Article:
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A False Premise of Leadership

July 5, 2010
Sandy Stringfellow

King Barry: Subterfuge, cunning, misdirection, and prevarication

It was in high school that I first read “Animal Farm”, the brilliantly satirical expose of Stalinist communism by George Orwell. Among other things, Orwell illustrated how control of language determines the outcome of events.

“Newspeak” was the modus operandi of those seeking power, with indoctrination of thought being the end result.

Although many words in our English language often have specific meanings, the impressions left upon us from the manner in which words are used in society often have as great an effect as the actual definitions themselves.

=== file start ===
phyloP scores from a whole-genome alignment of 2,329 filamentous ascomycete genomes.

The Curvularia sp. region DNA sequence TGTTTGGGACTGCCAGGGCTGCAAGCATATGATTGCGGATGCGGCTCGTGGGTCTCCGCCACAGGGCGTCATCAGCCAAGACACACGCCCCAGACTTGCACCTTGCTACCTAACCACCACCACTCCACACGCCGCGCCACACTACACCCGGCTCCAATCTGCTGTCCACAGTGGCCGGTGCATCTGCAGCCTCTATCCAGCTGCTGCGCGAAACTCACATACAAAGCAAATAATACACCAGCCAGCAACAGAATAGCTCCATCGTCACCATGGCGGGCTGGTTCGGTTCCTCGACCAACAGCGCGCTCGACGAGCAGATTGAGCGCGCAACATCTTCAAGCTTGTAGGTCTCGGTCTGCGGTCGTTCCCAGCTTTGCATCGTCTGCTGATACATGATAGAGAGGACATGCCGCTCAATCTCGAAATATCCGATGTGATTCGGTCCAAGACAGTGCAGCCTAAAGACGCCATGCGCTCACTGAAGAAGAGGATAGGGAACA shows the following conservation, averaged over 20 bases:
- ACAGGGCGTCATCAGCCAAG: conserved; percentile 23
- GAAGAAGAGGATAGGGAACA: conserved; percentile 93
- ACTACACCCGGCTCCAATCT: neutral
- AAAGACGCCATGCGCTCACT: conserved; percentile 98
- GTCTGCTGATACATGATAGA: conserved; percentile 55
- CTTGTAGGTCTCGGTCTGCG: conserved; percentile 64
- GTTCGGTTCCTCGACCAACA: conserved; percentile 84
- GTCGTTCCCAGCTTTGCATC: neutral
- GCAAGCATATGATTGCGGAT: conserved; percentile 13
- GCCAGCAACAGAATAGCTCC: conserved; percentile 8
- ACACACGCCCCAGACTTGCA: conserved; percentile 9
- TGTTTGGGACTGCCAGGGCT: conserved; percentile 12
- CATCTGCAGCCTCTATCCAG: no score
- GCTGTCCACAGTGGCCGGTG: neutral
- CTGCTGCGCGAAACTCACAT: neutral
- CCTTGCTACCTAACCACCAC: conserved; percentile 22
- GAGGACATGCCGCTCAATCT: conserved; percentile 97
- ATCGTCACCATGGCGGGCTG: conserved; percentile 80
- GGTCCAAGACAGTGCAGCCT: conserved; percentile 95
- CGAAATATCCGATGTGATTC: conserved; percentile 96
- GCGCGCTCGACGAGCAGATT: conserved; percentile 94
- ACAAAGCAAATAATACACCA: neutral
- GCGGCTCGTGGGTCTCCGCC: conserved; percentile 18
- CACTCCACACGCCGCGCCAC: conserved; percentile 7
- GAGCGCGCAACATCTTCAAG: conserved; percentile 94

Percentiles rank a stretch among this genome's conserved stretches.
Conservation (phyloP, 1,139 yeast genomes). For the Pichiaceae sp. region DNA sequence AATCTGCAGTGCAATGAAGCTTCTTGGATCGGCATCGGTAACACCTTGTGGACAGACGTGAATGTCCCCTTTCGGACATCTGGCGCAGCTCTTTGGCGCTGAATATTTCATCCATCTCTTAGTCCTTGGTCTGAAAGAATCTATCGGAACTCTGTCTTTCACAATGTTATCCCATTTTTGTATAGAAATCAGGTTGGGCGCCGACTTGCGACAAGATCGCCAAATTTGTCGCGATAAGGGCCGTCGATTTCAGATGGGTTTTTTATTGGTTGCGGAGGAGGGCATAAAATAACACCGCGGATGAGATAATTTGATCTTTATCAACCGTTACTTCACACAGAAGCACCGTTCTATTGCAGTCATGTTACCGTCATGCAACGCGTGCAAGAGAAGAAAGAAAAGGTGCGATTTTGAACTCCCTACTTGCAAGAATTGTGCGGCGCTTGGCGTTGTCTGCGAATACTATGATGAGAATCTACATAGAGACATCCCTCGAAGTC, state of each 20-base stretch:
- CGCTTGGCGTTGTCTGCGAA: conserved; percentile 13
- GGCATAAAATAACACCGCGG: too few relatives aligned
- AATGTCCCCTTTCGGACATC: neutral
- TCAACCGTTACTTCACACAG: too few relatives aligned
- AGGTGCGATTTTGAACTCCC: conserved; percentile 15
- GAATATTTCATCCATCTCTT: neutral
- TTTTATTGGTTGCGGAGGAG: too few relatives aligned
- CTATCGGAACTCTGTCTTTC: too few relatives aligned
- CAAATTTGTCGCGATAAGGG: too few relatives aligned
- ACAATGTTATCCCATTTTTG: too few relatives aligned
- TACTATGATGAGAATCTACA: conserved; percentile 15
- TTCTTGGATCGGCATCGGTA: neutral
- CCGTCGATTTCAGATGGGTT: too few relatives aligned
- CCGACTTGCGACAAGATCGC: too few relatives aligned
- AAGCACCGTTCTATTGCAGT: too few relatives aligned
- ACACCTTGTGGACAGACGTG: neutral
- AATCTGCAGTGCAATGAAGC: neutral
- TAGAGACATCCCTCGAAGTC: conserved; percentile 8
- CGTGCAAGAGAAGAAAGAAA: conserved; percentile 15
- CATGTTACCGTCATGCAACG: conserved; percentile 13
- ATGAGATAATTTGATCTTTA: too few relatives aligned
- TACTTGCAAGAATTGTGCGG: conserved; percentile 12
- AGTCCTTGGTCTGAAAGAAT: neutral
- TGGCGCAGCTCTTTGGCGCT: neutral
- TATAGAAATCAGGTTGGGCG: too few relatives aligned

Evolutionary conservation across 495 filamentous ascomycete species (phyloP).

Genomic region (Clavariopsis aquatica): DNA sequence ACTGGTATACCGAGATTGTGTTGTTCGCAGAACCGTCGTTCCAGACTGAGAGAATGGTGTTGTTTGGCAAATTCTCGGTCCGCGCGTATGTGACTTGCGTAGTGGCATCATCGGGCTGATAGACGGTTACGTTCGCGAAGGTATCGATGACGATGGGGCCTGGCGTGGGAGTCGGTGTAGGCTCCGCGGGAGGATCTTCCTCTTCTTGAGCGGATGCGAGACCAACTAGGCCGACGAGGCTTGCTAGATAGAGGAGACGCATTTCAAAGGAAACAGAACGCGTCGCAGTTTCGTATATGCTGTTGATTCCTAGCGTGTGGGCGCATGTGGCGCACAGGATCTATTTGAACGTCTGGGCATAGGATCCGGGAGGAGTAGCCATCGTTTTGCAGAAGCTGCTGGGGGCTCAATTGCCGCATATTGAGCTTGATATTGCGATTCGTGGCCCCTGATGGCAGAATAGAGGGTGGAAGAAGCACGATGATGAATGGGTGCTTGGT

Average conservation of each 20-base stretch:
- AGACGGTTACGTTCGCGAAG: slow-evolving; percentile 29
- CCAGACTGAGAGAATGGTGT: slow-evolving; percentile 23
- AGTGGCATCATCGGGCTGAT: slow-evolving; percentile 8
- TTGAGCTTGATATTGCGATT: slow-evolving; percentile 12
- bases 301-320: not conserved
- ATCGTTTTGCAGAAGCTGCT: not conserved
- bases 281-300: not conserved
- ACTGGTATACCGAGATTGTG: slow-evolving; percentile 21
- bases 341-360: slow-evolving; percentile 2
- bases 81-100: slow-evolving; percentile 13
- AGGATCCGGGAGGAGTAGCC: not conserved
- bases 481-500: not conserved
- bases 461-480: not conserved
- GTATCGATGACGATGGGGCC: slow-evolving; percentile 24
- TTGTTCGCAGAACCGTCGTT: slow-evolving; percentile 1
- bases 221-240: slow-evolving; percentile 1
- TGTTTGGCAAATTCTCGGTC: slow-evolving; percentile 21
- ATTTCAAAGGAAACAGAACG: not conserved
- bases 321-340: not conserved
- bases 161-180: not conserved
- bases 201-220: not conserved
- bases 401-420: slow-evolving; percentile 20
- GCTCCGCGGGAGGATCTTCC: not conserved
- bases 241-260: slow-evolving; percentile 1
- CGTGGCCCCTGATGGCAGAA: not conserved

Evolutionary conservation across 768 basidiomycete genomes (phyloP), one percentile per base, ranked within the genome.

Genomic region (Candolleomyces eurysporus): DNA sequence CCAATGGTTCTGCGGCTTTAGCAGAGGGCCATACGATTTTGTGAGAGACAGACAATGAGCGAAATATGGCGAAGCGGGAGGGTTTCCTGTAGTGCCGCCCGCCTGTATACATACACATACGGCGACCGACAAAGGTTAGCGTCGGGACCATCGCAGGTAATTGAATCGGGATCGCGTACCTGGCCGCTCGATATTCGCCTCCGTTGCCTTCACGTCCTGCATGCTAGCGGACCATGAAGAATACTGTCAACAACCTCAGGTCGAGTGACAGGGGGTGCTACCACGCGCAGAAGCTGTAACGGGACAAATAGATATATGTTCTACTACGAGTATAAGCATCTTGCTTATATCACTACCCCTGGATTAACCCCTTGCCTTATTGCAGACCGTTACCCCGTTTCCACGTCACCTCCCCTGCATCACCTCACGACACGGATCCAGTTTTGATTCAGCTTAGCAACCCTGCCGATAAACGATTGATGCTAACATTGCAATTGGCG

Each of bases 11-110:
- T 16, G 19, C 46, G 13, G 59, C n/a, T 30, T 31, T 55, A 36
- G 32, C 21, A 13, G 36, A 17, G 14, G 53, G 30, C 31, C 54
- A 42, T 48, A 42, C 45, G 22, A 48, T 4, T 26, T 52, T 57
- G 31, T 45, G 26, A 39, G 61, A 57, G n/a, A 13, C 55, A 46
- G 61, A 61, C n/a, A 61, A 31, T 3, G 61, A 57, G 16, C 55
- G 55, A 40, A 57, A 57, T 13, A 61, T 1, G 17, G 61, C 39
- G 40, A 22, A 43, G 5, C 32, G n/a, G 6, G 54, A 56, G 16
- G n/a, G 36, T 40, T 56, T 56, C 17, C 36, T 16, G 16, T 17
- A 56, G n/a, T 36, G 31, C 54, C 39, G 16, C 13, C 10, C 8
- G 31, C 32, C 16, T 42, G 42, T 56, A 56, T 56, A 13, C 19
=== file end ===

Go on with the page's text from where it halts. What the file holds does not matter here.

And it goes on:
The word “racist” is thrown around quite a bit these days. In most cases, a more accurate word for the intended meaning of the insult is “bigot”.

Through political correctness, we’ve been conditioned to understand that “racist” has a greater negative political charge than “bigot”, and we respond with a more pronounced knee-jerk reaction when it is used.

Even though it would appear, in this day and age, that few people in America are actual racists, most of us have been taught to be afraid of the word.

It’s not the meaning of the word that counts, but the perceived impact of the word.

The story continues …..

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